Foundations Of Cognitive Science

Change Blindness

Change blindness is a phenomenon related to perception. Change blindness occurs when a visual change (e.g. a change in an image) occurs in plain sight of a viewer, but the viewer does not notice the change. For instance, in one experiment (O'Regan et al., 2000), subjects inspect an image of a Paris street scene. During this inspection, the color of a car in the foreground of the image changes, but subjects do not notice!

Change blindness has been used to argue against the traditional representational view of perception, and for the enactive view of perception. According to the enactive view, we do not create detailed representations of the world. Instead, perception is a sensorimotor skill, and is used to access information in the world when it is needed. Change blindness is used as evidence to support the view that representations of the world are not constructed (Noë, 2004, 2009).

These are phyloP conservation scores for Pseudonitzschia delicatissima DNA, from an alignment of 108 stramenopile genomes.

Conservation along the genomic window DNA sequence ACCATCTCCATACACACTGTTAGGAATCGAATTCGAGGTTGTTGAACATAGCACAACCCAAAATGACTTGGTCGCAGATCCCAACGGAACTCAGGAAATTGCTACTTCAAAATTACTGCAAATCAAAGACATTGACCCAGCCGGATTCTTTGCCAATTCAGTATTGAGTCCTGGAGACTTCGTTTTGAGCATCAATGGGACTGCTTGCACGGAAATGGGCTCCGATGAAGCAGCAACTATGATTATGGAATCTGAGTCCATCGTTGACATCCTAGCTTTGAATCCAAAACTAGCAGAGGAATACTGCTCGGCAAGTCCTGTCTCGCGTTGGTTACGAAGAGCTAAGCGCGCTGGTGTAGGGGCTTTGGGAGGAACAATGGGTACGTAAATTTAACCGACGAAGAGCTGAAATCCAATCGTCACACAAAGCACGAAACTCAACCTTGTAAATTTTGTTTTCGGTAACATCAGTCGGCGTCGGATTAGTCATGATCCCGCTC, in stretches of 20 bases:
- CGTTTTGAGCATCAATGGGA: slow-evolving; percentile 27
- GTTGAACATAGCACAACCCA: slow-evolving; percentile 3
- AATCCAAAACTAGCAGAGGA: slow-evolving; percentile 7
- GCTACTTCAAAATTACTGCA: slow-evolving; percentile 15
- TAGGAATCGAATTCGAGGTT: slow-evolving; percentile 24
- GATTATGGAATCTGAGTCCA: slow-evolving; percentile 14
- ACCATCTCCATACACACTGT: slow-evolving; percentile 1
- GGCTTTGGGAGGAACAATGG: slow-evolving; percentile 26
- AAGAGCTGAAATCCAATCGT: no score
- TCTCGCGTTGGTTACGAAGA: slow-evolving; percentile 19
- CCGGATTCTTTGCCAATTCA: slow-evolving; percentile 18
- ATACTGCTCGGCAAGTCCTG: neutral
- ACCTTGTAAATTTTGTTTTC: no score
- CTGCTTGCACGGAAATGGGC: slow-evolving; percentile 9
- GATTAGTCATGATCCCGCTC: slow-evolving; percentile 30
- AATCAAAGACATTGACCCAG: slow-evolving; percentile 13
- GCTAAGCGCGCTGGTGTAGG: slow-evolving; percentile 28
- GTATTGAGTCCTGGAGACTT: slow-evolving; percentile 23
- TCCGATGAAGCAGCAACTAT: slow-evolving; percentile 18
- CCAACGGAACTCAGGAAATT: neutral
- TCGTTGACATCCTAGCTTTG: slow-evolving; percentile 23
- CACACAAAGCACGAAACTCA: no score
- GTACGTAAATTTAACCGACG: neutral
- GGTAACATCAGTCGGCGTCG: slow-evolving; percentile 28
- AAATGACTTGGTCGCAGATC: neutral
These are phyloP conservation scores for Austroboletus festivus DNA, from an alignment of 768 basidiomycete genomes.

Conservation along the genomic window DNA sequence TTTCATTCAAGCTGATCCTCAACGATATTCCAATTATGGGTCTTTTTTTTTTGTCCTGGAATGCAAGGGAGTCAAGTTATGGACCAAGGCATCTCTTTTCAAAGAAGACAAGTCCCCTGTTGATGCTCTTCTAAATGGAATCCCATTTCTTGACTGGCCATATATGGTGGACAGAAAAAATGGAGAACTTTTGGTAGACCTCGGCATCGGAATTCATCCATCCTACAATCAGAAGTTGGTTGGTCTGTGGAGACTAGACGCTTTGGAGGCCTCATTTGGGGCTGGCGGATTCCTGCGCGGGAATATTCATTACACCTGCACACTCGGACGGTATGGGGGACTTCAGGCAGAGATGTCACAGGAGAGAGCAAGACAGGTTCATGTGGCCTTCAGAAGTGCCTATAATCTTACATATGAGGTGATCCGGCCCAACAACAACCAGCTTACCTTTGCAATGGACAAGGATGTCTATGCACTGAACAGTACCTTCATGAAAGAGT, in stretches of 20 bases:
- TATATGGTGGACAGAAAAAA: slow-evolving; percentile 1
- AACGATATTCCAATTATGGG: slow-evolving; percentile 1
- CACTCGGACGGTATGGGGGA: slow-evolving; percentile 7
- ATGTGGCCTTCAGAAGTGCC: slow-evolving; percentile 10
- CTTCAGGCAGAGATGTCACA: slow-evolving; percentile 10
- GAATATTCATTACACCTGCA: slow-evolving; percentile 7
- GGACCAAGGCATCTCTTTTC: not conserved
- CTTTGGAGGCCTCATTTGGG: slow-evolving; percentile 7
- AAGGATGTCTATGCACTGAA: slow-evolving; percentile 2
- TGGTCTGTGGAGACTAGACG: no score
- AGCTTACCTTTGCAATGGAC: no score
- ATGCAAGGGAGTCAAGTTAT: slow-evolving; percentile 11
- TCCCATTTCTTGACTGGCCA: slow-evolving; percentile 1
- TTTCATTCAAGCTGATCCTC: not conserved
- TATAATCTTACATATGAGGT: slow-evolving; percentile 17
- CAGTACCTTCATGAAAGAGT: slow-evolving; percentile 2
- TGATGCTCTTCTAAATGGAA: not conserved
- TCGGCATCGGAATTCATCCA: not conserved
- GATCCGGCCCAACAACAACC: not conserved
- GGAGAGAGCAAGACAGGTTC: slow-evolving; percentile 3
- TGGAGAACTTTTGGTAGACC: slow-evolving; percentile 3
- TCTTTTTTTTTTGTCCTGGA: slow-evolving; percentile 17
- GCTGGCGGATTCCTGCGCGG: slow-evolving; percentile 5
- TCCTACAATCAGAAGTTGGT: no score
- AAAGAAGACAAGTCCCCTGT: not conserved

1. Noë, A. (2004). Action In Perception. Cambridge, Mass.: MIT Press.
  2. Noë, A. (2009). Out of Our Heads. New York: Hill and Wang..
  3. O'Regan, J.K., Deubel, H., Clark, J.J., & Rensink, R.A. Picture changes during blinks: Looking without seeing and seeing without looking. Visual Cognition, 7, 191-212.

(Added November 2009)